Toyon

Heteromeles arbutifolia

Overview

Overview

Although the summer clusters of small white flowers are attractive, toyon (Heteromeles arbutifolia) is best known for its bright red berries, which are conspicuous from November through the winter -  or until they are devoured by wildlife. The berries give rise to the alternate names: Christmas berry and California holly.

 

                            
        

Description

Description 2 3,4,5 27,59

Toyon is a large, native, evergreen shrub or small tree, usually less than 20 feet (6 m) tall.

The leaves are 2-4 inches (5-10 cm) long, approximately oval with small teeth. Mature leaves are thick and leathery with a waxy coat. New growth is often bronze in color.

Flowers are small, white and bisexual with 5 petals and 10 stamens. Flowers are born in terminal clusters primarily between June and July.1

The quarter-inch (6 mm) berries ripen to bright red in the fall; in cross section, berries resemble tiny apples. They are prized by wildlife and often disappear rapidly.

 

               

 

       

 

 

 

 

Other Common Names: 
Christmas berry, California holly

Distribution

Distribution 5,7,8

Toyon is found throughout California below 4000 feet (1200 m), but only slightly beyond the state boundary. It is a frequent component of chaparral, often in canyons and north facing slopes. It is also found in coastal sage scrub.

In the Reserve, toyon is widely distributed in both sage scrub and chaparral. A mature specimen grows at the west end of the Nature Center parking lot.


This plant occurs primarily in the following vegetation types in the San Elijo Lagoon Ecological Reserve: 
Chaparral
Coastal sage scrub

Classification

Classification 2,11,27

Toyon is a dicot angiosperm in the rose family, the Rosaceae. This is a variable family.44 Plants generally have bisexual flowers that are radially symmetrical with five petals and five to numerous, spirally arranged stamens.

The rose family includes many commercial plants including fruits (including plums, peaches, apples and strawberries) and ornamentals (such as roses and pyracantha).

Heteromeles is a single species genus. Other members of the Rosaceae found in the reserve include chamise (Adenostoma fasciculatum) and California wild rose (Rosa californica).48

 

            

Ecology

Ecology

Toyon is drought adapted with thick, waxy leaves that reduce transpiration and allow it to stay green all year, although growth slows during summer and fall.5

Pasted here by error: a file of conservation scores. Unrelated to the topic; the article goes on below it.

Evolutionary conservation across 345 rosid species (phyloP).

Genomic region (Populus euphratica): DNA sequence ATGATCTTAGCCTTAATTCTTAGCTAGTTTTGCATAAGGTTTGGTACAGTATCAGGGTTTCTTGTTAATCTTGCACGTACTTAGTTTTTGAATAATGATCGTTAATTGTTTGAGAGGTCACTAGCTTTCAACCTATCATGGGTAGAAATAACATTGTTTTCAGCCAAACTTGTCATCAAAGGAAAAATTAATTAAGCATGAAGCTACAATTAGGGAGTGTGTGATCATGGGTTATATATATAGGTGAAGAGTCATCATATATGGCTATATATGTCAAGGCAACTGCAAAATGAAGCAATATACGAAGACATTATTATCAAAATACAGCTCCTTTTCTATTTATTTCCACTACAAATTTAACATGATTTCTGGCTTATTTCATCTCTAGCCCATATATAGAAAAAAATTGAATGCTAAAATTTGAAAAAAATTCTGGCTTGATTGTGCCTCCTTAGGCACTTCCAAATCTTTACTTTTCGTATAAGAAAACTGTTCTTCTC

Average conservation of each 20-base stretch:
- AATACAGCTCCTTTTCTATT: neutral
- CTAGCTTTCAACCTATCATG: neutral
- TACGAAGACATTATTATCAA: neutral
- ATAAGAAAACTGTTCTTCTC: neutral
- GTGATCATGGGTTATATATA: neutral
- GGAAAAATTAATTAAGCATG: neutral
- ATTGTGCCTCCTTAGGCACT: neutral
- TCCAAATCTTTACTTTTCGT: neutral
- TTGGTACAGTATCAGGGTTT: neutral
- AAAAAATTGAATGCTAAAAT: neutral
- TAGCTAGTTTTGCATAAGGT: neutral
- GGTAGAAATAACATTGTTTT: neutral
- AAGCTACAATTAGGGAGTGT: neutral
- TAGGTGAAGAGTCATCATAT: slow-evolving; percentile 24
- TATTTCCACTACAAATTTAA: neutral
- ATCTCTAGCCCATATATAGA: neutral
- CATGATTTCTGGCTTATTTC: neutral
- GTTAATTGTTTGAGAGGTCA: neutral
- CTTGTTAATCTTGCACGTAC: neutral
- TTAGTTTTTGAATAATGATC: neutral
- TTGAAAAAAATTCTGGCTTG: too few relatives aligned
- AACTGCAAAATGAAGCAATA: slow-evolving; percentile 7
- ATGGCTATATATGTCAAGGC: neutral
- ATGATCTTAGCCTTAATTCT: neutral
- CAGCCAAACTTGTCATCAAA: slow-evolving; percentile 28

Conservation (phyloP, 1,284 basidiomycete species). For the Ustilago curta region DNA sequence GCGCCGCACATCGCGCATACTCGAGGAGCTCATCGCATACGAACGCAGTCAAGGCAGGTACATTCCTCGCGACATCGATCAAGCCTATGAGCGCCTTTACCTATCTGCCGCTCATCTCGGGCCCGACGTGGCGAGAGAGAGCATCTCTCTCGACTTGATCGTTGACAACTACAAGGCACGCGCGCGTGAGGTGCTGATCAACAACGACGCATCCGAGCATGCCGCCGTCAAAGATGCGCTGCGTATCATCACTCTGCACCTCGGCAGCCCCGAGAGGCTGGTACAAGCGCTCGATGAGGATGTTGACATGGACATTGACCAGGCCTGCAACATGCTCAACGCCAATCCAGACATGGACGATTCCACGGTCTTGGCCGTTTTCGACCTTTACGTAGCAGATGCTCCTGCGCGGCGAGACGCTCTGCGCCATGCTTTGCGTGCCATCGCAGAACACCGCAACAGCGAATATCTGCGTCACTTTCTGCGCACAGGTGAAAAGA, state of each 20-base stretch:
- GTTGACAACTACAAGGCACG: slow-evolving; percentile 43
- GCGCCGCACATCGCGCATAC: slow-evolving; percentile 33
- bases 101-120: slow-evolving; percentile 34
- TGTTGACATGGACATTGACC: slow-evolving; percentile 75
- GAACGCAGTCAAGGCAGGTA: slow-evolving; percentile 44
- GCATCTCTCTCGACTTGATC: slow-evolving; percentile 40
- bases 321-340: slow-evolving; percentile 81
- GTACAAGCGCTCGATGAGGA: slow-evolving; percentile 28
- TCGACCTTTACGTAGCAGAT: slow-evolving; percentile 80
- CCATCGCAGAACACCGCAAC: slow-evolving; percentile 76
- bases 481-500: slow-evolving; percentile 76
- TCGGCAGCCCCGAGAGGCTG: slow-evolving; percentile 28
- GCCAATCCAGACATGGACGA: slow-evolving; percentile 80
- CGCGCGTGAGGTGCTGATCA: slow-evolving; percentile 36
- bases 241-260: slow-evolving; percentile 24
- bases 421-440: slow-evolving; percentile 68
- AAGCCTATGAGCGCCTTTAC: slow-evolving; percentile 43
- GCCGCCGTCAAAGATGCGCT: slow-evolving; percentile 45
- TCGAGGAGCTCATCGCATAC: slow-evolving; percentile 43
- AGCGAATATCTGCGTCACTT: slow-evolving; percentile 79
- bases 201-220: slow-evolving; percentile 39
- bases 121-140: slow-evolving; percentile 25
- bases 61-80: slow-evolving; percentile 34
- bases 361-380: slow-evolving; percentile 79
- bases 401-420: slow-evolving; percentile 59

Toyon has a strong and much-branched root system that is deep and wide spreading,5 an adaptation for capturing the limited amount of moisture.

Compared with other chaparral and sage scrub species, toyon is relatively inflammable.5 After a fire, toyon resprouts vigorously from the root crown; survival of seeds, however, is poor.14

The cyanic compounds in the leaves and berries may reduce herbivory.5,27,36

 

              

 

 

Human Uses

Human Uses

Toyon berries were eaten by native Americans, but accounts of palatability vary from “sweet and spicy”3 to “bitter and used for food only when … starving”.9 Berries were usually roasted or boiled to remove the bitter taste; sometimes they were dried for future cooking.

Early settlers cooked berries into pies and custards and fermented them into a cider.27  (We now know that cooking and fermentation deactivate the cyanic compound in berries and leaves.)

Kumeyaay made a pulp of the leaves and used this as a wash for sores.9 Because the wood of toyon is very hard; the Chumash Indians used toyon wood extensively for tools and weapons.15

Toyon is an adaptable garden plant for Mediterranean climates.24,79 It has been introduced into gardens in Europe.27

NOTE: Both leaves and immature fruits contain a cyanide compound that can cause sickness and death; in mature fruits, toxin is concentrated in the seed, not the pulp.39

 

               

Interesting Facts

Interesting Facts

There are at least 2 versions of the derivation of the name “toyon”:                                                                                                                                                          1) it is derived from the name used by the Ohlone (a native American tribe of central California);16, 24                                                                2) it is derived from an old Spanish word for canyon, a preferred toyon habitat.27

The bright red berries at Christmas time give toyon its other common names: Christmas berry and California holly. Some think the large stands of toyon in the hills behind Hollywood gave that town its name.5,24,27

In the 1920’s, extensive harvest of toyon for Christmas decorations so threatened the populations that a state law was passed prohibiting the removal of any part of the plant from public lands.5,27

  

          

Photos

June 2003; photo courtesy of Barbara Wallach
Nature Center; July 2009
Nature Center; July 2009
East Basin, south side (Santa Helena trailhead); Sept. 2009
Central Basin, south side; Nov. 2012
Central Basin, south side; Nov. 2012
Central Basin, south side; Nov. 2012
Central Basin, south side (Solana Hills trail); Jan. 2011
Central Basin, south side (Rios trailhead); Oct. 2009
Central Basin, south side (Rios trailhead); Oct. 2009
Central Basin, south side (Rios trailhead); Oct. 2009
East Basin, south side (Santa Florencia overlook); Dec. 2011
East Basin, south side(Santa Florenzia overlook); Dec. 2011
Central Basin, south side (Rios trailhead); June 2013
East Basin, south side (Santa  Inez trailhead); July 2013
Central Basin, south side; Sept. 2007
Oct. 2003; photo courtesy of Barbara Wallach
June 2009; photo courtesy of Denise Dtillinger